The best companies are constantly striving to create inclusive workplaces, and surrogacy is inextricably linked to supporting and retaining diverse talent. Surrogacy may be one of the only ways to build a genetic family for couples facing infertility, same-sex couples, and single parents by choice. Still, it can be an intensely emotional and costly path to parenthood. Adding surrogacy benefits to your employer package shows your commitment to supporting all families, regardless of how they’re built.

What is surrogacy?

Surrogacy is a form of assisted reproduction in which an aspiring parent or couple works with a third party to carry their baby to term, typically a gestational carrier. The parent or couple can contribute genetic material to the surrogate who will gestate the fertilized egg.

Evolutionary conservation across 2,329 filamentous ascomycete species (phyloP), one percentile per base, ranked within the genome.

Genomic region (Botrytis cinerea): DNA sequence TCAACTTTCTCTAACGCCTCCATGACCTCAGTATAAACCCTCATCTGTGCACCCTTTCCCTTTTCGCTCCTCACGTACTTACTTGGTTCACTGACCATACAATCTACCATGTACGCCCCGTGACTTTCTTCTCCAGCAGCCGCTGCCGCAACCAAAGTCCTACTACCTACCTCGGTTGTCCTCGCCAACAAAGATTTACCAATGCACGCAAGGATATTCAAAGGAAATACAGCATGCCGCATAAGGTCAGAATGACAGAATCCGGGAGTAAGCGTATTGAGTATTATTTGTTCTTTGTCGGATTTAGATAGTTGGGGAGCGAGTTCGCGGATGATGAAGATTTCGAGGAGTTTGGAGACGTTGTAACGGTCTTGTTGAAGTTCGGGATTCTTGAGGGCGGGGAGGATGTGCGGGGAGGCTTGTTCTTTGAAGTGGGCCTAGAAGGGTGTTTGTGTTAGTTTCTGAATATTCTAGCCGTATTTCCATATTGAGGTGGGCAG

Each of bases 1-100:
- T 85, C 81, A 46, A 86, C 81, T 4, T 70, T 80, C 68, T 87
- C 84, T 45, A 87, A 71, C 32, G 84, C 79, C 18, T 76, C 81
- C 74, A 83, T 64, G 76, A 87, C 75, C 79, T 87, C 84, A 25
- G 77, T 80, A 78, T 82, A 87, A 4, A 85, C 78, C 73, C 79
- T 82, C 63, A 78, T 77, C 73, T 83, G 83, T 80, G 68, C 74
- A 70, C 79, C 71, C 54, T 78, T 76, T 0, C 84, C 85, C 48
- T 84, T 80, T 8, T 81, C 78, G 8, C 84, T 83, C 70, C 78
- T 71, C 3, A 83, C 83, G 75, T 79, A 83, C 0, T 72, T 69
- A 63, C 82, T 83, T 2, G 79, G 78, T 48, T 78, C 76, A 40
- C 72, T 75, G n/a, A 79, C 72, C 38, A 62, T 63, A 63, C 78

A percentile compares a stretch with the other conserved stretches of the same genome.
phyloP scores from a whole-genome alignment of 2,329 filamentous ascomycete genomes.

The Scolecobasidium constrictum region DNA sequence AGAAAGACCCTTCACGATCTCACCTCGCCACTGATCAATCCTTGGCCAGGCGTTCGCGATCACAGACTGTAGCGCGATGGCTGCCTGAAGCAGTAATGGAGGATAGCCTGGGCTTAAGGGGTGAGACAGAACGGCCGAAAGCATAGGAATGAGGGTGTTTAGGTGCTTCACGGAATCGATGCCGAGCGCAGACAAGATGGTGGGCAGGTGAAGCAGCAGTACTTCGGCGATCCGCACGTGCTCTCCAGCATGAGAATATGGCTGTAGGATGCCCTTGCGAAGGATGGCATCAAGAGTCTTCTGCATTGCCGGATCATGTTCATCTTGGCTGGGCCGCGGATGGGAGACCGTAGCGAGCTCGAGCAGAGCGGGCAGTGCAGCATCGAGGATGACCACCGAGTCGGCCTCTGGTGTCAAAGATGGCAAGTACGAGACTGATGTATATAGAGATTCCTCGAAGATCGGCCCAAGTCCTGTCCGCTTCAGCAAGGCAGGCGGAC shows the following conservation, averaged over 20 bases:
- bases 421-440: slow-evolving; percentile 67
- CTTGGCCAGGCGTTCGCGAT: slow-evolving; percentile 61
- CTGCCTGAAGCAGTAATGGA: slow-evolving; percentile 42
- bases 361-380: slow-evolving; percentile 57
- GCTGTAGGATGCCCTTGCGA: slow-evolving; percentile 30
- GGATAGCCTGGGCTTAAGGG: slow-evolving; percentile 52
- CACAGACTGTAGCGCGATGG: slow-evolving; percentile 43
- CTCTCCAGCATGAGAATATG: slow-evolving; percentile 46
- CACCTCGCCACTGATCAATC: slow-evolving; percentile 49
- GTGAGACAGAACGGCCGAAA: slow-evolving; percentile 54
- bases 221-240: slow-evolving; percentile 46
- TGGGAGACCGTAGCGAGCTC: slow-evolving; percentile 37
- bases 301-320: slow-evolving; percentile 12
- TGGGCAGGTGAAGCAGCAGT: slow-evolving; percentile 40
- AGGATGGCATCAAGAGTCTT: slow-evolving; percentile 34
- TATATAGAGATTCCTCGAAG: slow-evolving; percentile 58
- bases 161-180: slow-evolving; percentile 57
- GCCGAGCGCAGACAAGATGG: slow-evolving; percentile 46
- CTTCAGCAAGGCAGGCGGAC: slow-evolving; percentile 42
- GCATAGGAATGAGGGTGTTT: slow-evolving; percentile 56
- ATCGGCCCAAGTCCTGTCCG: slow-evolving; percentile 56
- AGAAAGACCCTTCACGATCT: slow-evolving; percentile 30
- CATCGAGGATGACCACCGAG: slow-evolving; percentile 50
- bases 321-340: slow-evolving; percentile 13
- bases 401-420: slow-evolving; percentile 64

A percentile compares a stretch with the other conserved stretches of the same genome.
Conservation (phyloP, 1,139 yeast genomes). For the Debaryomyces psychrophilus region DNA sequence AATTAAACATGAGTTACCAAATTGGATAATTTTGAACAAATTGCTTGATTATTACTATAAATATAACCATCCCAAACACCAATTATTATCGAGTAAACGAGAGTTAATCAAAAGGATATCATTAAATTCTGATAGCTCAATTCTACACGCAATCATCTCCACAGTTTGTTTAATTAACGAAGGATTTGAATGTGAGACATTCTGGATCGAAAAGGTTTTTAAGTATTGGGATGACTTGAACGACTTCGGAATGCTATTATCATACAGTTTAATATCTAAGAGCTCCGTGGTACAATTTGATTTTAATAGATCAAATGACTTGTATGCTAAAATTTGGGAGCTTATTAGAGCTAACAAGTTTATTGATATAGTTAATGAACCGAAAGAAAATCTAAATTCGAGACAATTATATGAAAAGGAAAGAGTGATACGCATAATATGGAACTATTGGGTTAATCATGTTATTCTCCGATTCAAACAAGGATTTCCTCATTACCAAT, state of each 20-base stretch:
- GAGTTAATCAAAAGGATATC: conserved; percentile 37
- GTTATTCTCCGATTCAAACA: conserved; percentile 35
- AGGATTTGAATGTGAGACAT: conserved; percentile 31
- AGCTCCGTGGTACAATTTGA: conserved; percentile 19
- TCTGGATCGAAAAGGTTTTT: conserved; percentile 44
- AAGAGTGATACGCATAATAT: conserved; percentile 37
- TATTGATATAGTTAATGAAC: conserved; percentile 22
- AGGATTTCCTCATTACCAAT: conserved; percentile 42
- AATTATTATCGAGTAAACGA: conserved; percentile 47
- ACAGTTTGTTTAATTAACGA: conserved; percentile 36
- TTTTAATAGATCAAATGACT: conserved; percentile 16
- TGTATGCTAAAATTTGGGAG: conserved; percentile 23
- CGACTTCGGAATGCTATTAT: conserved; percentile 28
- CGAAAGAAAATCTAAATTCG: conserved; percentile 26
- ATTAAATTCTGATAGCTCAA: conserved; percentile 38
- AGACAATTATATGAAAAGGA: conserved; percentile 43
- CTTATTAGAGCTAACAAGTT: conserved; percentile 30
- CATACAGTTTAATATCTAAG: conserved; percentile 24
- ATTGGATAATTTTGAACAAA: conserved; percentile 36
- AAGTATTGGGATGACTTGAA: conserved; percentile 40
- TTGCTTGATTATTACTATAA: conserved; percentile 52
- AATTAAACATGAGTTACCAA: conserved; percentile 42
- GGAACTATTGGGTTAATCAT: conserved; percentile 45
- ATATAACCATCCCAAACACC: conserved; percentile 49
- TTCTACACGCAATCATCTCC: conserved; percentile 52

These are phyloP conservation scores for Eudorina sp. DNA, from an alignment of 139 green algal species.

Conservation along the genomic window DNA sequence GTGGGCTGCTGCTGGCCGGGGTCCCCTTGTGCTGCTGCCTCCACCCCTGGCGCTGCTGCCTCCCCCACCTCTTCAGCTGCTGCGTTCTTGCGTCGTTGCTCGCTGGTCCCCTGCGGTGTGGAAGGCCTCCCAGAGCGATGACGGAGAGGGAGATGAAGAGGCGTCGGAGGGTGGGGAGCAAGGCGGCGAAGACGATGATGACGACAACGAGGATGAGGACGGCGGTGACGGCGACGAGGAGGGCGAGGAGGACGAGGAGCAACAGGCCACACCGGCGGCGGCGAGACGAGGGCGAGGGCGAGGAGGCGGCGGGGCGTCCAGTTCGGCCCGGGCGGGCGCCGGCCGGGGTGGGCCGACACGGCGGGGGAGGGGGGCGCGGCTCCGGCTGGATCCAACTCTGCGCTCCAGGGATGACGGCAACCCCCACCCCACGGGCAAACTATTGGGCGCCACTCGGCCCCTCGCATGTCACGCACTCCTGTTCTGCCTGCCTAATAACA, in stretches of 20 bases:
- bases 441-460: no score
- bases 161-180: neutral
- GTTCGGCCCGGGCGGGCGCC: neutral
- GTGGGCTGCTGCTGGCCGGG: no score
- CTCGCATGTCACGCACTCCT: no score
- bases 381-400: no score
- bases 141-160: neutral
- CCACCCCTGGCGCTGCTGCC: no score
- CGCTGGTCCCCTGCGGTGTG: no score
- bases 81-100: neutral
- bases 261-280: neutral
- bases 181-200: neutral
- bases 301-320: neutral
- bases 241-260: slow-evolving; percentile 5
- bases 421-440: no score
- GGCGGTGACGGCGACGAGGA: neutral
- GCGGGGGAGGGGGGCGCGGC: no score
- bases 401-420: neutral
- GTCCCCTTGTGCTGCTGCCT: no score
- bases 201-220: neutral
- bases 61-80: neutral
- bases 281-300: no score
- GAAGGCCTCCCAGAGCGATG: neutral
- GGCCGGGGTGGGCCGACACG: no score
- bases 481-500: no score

Types of surrogacy

There are two types of surrogacy, gestational and traditional: 

Gestational surrogacy, also known as partial surrogacy or host surrogacy, is the most common type of surrogacy. In gestational surrogacy, the surrogate isn’t biologically related to the baby they are carrying. Instead, the embryo forms using IVF, and it may contain the intended mother’s (or donor’s) egg and the intended father’s (or donor’s) sperm. It is then transferred to the surrogate’s uterus. 

Traditional surrogacy is currently much less common than gestational surrogacy, primarily due to legal and emotional complexities. However, it’s still a feasible option for some intended parents. This type of surrogacy requires the surrogate mother to use her own egg artificially inseminated with sperm from the intended father or a donor. The surrogate proceeds to carry and deliver the baby and then gives up her parental rights so that the intended parents can raise the child.

Surrogacy is inherently complex